In the meantime, Senator Frank Lautenberg has introduced legislation that would extend the current truck weight limits to the entire 220,000 mile national highway system. If passed, this bill would of course preclude the 97,000 pound loads. The ATA objects to this legislation, and the Coalition for Transportation Productivity, a proponent of larger trucks, blames the railroad lobby, accusing them of waging war on truck productivity. Other organizations support the bill, but on the surface it appears that most of the supporters ignore the sixth axle which is a key factor in assuring the trucks would have no negative impact.

Considering the confusion and controversy that is sure to follow, as well as the lack of urgency we often see in Congress and the DOT, I am afraid it will be a long time before we see these more efficient trucks on the highways – if ever.

Footnote: Unfortunately, on June 3, Senator Lautenberg passed away. Presumably, his legislation will move forward under the auspices of the co-sponsors of the bill, Senators Menendez, Feinstein, and McCaskill.

The continuing saga of Hours of Service rules

by Cliff Lynch
26. February 2013 15:21

As most industry watchers know, in December, 2011, the Federal Motor Carrier Safety Administration published its new driver hours of service rules, which among other things, reduce total weekly driver hours from 82 to 70 and require a 34-hour rest period between work weeks. The American Trucking Associations found several of the new provisions objectionable and filed suit seeking to overturn the changes.

red tractor-trailer
Will the revised CSA rules go
into effect this summer?

The new rules are scheduled to take effect on July 1, 2013.

Oral arguments in the ATA proceedings are scheduled to begin on March 15 of this year; and on January 25, ATA wrote the FMCSA requesting that any new rules not become effective until at least 3 months after the lawsuit is settled. This week, the FMCSA refused to do so, saying that ATA had not demonstrated enough "harm to the industry" to warrant a delay.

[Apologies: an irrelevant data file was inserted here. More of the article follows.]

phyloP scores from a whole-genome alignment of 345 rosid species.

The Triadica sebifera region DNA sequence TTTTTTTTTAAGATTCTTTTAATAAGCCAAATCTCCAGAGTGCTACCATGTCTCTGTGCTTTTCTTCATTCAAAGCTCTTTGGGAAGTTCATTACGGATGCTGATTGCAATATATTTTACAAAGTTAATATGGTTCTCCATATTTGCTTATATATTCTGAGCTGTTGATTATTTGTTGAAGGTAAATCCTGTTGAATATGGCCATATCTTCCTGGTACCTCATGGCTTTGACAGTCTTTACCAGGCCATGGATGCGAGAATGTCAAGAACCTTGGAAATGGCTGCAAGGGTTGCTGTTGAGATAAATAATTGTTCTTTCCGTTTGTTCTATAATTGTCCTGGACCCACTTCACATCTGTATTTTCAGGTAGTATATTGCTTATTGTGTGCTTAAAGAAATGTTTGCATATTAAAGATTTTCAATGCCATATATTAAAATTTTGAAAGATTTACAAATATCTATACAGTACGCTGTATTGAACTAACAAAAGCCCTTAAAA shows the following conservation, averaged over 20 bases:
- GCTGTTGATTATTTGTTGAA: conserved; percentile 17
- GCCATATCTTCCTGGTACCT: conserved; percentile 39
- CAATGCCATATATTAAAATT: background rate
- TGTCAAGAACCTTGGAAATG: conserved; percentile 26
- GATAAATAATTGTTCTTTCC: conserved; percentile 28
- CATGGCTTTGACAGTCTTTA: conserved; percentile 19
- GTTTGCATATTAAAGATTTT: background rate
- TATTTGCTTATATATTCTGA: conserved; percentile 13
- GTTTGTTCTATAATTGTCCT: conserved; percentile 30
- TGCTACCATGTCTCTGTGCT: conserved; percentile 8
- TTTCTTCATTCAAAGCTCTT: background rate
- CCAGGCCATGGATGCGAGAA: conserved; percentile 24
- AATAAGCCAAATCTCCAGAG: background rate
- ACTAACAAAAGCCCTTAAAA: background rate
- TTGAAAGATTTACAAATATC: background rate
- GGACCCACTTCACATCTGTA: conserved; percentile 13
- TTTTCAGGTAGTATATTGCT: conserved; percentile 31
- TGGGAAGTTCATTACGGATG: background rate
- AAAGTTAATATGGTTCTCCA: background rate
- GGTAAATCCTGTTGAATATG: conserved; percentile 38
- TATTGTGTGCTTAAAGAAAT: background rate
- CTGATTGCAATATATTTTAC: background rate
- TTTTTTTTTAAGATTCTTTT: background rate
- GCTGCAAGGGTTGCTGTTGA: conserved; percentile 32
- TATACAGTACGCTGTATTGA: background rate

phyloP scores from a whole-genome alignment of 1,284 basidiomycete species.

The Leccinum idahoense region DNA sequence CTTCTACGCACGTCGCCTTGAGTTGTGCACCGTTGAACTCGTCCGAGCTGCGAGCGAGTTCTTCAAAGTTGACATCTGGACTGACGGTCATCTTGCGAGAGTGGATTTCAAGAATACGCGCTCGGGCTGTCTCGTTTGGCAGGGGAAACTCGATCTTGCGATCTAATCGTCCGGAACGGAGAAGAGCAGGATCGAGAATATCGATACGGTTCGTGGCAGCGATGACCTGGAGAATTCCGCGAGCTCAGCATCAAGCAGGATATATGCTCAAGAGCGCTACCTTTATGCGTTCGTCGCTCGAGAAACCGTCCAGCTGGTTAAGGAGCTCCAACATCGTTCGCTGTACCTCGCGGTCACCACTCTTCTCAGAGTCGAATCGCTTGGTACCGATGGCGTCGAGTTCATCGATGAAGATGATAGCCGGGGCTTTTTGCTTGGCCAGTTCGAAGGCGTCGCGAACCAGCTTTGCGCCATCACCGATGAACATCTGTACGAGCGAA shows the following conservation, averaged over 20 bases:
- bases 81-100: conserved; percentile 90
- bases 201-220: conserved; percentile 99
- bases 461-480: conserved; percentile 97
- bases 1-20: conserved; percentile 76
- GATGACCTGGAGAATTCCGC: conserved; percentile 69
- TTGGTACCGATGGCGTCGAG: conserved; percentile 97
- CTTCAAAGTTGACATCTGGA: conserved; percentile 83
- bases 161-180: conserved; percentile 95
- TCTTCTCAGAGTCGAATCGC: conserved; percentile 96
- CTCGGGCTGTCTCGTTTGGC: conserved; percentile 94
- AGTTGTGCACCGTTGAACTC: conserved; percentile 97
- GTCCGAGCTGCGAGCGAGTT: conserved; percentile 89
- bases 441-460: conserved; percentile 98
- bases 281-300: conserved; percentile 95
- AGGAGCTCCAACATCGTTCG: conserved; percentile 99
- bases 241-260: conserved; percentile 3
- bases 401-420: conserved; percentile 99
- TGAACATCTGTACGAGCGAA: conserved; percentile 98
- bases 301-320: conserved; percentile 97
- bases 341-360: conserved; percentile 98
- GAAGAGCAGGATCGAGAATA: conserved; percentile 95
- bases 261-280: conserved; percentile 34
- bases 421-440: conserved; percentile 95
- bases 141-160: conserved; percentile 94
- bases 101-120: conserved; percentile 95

While this issue certainly has dragged on long enough, with the FMCSA's refusal to delay implementation, a strong possibility (probably certainty) is that if the new rules are allowed to go into effect on July 1, they will only have to be changed again when the court decision comes down. And of course, depending on the outcome, that decision no doubt will be appealed. Bottom-line, we will continue to be in a state of uncertainty and confusion about drivers' hours of service rules for some time to come.

A political comedy of errors

by Cliff Lynch
3. April 2012 15:59

capitol in sections

RQQPAJCBDH8J -- Technorati confirmation code. For several years now, Congress has known that transportation funding was going to expire on March 31, 2012; and finally, on March 13, the Senate did pass a two-year $109 million funding of U.S. highways and transit systems.

The bill probably was not all it should have been, but it wasn't a bad effort. The president of the American Trucking Associations said, this "is an example of how things should work in Washington."

Naturally, the House had its own version, but they could not even agree on that, thus passing nothing.

Finally, on March 30, President Obama signed a bill extending the current legislation for another 90 days which eliminated the possibility of all funding being cut off. This was the ninth time that the current legislation, passed in 2009, has been extended. So, here we go again................ This is to me, an example of how things really work in Washington -- slowly, inefficiently, and myopic.

There is nothing we need worse in this country than improved infrastructure, but our Congressional leaders cannot seem to bite the bullet.